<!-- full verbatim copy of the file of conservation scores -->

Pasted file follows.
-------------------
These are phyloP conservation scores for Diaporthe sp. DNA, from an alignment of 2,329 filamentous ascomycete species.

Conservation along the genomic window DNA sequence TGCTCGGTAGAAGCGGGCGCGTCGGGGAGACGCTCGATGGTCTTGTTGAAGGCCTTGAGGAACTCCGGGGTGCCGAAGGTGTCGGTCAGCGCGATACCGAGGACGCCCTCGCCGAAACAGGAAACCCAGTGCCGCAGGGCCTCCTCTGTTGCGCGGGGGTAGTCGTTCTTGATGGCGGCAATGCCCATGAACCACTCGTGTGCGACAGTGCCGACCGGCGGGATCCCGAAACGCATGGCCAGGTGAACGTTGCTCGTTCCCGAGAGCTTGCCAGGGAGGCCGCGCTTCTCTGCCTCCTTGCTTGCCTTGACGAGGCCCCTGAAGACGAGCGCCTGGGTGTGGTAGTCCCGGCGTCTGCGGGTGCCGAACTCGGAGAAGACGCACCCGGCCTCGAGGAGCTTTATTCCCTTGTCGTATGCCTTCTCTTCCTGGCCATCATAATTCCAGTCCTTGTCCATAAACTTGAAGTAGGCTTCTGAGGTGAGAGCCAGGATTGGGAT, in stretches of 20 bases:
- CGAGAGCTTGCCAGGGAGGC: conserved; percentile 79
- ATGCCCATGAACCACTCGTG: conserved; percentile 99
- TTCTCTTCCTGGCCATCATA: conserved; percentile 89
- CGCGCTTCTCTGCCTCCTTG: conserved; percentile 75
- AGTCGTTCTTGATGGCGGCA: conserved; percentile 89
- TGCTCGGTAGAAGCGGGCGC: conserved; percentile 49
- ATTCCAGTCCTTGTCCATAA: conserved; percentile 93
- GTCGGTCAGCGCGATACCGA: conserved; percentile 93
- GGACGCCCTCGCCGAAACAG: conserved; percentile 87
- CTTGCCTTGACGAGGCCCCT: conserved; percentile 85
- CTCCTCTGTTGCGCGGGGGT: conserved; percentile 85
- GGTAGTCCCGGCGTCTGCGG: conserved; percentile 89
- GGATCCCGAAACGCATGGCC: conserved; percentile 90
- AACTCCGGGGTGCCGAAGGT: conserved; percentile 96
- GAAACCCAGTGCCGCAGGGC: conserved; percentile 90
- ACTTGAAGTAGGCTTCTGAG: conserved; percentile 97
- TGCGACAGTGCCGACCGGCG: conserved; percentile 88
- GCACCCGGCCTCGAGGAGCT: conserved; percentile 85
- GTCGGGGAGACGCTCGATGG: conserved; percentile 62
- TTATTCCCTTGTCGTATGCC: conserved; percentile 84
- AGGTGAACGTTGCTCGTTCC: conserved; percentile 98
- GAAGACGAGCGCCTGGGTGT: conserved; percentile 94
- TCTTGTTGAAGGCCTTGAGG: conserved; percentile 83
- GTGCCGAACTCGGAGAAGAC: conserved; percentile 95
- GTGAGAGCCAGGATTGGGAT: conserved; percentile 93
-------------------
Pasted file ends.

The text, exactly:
These are phyloP conservation scores for Diaporthe sp. DNA, from an alignment of 2,329 filamentous ascomycete species.

Conservation along the genomic window DNA sequence TGCTCGGTAGAAGCGGGCGCGTCGGGGAGACGCTCGATGGTCTTGTTGAAGGCCTTGAGGAACTCCGGGGTGCCGAAGGTGTCGGTCAGCGCGATACCGAGGACGCCCTCGCCGAAACAGGAAACCCAGTGCCGCAGGGCCTCCTCTGTTGCGCGGGGGTAGTCGTTCTTGATGGCGGCAATGCCCATGAACCACTCGTGTGCGACAGTGCCGACCGGCGGGATCCCGAAACGCATGGCCAGGTGAACGTTGCTCGTTCCCGAGAGCTTGCCAGGGAGGCCGCGCTTCTCTGCCTCCTTGCTTGCCTTGACGAGGCCCCTGAAGACGAGCGCCTGGGTGTGGTAGTCCCGGCGTCTGCGGGTGCCGAACTCGGAGAAGACGCACCCGGCCTCGAGGAGCTTTATTCCCTTGTCGTATGCCTTCTCTTCCTGGCCATCATAATTCCAGTCCTTGTCCATAAACTTGAAGTAGGCTTCTGAGGTGAGAGCCAGGATTGGGAT, in stretches of 20 bases:
- CGAGAGCTTGCCAGGGAGGC: conserved; percentile 79
- ATGCCCATGAACCACTCGTG: conserved; percentile 99
- TTCTCTTCCTGGCCATCATA: conserved; percentile 89
- CGCGCTTCTCTGCCTCCTTG: conserved; percentile 75
- AGTCGTTCTTGATGGCGGCA: conserved; percentile 89
- TGCTCGGTAGAAGCGGGCGC: conserved; percentile 49
- ATTCCAGTCCTTGTCCATAA: conserved; percentile 93
- GTCGGTCAGCGCGATACCGA: conserved; percentile 93
- GGACGCCCTCGCCGAAACAG: conserved; percentile 87
- CTTGCCTTGACGAGGCCCCT: conserved; percentile 85
- CTCCTCTGTTGCGCGGGGGT: conserved; percentile 85
- GGTAGTCCCGGCGTCTGCGG: conserved; percentile 89
- GGATCCCGAAACGCATGGCC: conserved; percentile 90
- AACTCCGGGGTGCCGAAGGT: conserved; percentile 96
- GAAACCCAGTGCCGCAGGGC: conserved; percentile 90
- ACTTGAAGTAGGCTTCTGAG: conserved; percentile 97
- TGCGACAGTGCCGACCGGCG: conserved; percentile 88
- GCACCCGGCCTCGAGGAGCT: conserved; percentile 85
- GTCGGGGAGACGCTCGATGG: conserved; percentile 62
- TTATTCCCTTGTCGTATGCC: conserved; percentile 84
- AGGTGAACGTTGCTCGTTCC: conserved; percentile 98
- GAAGACGAGCGCCTGGGTGT: conserved; percentile 94
- TCTTGTTGAAGGCCTTGAGG: conserved; percentile 83
- GTGCCGAACTCGGAGAAGAC: conserved; percentile 95
- GTGAGAGCCAGGATTGGGAT: conserved; percentile 93